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Majority Leader Schumer Floor Remarks On Moving To Pass The Life-Saving Bipartisan Safer Communities Act Before The End Of The Week

Washington, D.C.   Senate Majority Leader Chuck Schumer (D-NY) today spoke on the Senate floor regarding the Senate advancing bipartisan gun safety legislation, the most significant action to address gun violence in nearly 30 years. Below are Senator Schumer’s remarks, which can also be viewed here:

Yesterday, Democratic and Republican negotiators at long last released what the nation has been waiting for a very long time: a gun safety bill that can be described with three words: common-sense, bipartisan, life-saving.

As the author of the Brady Background checks bill, the last major gun safety bill which passed in 1994,  I am pleased Congress is on the path to take meaningful action to address gun violence for the first time in nearly 30 years.

This bill is real progress. It will save lives. And it is my intention to make sure the Senate passes this bill before the end of the week.

Last night, the process to quickly pass gun safety legislation formally began here on the floor after sixty four Senators agreed to get on the bill.

Let me emphasize that number again: sixty four members came together last night to move forward, an unmistakable sign of the broad support and momentum behind this bill.

That is good news for American families and American communities that have waited years to see real progress against gun violence.

Once again: it is my intention now to keep the process moving quickly and secure final passage before the week’s end.

A little over a month ago, our nation witnessed two of the most traumatic mass shootings seen in years: a racially motivated attack in Buffalo and the worst school shooting in years in Uvalde, Texas.

After these shootings, the Senate had a choice: we could succumb to gridlock and hold a vote on a bill with many things we would want but that had no hope of getting passed – or, we could try to find a bipartisan path forward, as difficult as it seemed to get anything done.

Over the past four weeks, we chose to try and get something done.

Immediately after Uvalde, I spoke with Senator Murphy, who’s been our leader on these issues, and he asked me to give negotiators time and space to do their work. Given his long experience in this area, he thought that they could succeed.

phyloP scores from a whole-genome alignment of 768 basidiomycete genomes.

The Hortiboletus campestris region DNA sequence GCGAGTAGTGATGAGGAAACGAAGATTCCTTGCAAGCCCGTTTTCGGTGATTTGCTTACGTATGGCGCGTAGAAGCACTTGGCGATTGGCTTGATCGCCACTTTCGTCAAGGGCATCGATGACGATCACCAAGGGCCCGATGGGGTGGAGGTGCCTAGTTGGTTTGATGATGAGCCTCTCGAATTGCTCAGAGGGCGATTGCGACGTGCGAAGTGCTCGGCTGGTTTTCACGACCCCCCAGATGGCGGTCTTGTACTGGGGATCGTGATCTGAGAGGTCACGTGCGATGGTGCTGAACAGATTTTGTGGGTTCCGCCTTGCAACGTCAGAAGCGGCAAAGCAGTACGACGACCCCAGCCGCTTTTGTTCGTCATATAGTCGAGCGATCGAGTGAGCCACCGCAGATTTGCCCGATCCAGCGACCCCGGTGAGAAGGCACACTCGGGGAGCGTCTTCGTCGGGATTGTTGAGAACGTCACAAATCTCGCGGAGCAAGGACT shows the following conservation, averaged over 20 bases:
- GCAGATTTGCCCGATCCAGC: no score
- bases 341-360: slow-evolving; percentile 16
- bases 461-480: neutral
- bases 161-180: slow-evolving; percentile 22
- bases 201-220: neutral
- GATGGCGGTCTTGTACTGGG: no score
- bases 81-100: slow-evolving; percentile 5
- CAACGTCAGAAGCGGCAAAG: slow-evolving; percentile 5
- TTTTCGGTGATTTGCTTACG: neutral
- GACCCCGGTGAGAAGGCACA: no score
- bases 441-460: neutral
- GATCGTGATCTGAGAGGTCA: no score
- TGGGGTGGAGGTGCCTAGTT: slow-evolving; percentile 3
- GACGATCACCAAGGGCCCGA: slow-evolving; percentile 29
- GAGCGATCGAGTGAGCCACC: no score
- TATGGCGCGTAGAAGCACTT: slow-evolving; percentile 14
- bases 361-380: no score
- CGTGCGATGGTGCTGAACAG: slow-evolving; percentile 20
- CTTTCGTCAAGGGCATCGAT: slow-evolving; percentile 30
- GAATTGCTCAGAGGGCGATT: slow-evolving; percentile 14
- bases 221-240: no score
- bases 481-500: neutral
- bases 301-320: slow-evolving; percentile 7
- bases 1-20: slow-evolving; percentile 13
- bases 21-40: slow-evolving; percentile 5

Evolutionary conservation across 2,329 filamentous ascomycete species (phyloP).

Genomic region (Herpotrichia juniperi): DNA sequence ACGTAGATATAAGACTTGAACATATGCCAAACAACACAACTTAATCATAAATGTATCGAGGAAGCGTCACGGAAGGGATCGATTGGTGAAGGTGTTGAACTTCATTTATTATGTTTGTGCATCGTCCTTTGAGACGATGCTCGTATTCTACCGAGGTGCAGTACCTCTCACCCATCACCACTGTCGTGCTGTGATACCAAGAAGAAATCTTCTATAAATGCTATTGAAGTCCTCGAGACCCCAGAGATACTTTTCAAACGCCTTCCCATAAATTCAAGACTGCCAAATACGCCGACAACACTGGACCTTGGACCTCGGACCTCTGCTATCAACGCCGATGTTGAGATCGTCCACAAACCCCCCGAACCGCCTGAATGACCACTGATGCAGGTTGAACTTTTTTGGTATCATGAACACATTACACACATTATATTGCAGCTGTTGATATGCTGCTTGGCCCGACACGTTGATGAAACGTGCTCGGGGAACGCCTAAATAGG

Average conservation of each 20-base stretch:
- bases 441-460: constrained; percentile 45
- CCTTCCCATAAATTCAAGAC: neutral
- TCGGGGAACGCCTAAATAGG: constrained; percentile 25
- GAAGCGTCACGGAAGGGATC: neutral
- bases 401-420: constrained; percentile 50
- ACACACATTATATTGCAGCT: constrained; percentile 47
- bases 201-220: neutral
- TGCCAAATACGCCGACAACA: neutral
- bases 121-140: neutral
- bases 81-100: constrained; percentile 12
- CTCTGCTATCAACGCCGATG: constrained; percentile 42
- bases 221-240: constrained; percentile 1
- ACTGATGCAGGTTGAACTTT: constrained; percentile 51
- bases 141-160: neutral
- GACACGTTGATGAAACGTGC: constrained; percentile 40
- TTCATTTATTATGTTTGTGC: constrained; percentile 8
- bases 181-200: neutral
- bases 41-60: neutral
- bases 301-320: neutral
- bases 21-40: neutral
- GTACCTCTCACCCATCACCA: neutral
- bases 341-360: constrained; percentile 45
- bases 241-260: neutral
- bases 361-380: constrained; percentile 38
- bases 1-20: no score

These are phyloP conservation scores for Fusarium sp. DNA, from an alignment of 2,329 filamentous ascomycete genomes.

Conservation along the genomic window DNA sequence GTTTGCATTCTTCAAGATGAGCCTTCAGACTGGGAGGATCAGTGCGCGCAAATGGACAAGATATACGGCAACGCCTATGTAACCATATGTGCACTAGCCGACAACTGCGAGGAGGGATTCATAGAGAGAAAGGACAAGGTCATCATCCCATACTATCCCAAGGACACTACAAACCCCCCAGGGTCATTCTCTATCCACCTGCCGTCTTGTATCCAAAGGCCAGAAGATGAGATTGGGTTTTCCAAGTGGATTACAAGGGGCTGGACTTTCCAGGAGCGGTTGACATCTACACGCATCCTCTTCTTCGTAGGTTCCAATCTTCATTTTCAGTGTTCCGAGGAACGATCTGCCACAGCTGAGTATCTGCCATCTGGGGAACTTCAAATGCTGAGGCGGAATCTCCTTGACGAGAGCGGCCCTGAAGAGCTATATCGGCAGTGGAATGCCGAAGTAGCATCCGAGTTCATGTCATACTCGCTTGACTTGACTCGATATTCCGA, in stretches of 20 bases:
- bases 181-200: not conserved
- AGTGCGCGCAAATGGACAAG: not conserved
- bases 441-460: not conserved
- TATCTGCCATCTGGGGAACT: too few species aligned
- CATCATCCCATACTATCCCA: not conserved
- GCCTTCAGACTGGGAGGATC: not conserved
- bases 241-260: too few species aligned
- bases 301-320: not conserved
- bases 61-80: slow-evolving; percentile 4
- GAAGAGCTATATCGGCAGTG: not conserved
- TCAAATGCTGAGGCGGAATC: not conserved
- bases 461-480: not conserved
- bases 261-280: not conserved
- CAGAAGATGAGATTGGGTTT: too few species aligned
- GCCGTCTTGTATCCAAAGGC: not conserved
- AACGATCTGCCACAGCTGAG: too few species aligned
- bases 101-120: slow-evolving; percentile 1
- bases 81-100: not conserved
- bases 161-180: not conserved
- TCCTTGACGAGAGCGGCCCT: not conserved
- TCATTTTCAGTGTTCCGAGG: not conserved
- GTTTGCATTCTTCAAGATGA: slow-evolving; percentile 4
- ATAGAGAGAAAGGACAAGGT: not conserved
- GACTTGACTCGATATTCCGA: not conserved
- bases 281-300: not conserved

I was happy to agree, because I knew that even if there was a chance to get something positive and tangible done on gun safety, it was well worth the effort. So I told Senator Murphy I would give him the space he needed.

That quickly became the consensus of our caucus and the consensus of many of our gun safety advocates who pressed us to secure real progress. We were all on the same page: get something real done, even if it might not be everything we wanted.

This proved to be the right decision, because today we are only a few days away from passing the first major gun safety bill in nearly 30 years.

I want to thank all my Democratic and Republican colleagues for working together to reach this point. I want to particularly thank Senators Murphy, and Sinema, and all my Democratic colleagues who were part of the bipartisan working group.

And of course, I also want to thank Senators Cornyn, Tillis, and my Republican colleagues who made the decision to tackle this difficult issue.

Most important of all, I want to thank all the survivors of gun violence, all the families and advocates who dedicated years of their lives to try and make a difference. This would not be possible without their years of work.

No matter how many mass shootings have been met with gridlock over the years, these families never gave up on their hopes of making change happen. As I have told them, rather than curse the darkness, they lit a candle.

They have turned their grief into action. And now, their action has brought us to the brink of passing the first significant gun safety bill in decades.

The negotiators have done their work, now it is time for the Senate to complete the job and pass the bill before the end of the week.

The American people have waited long enough.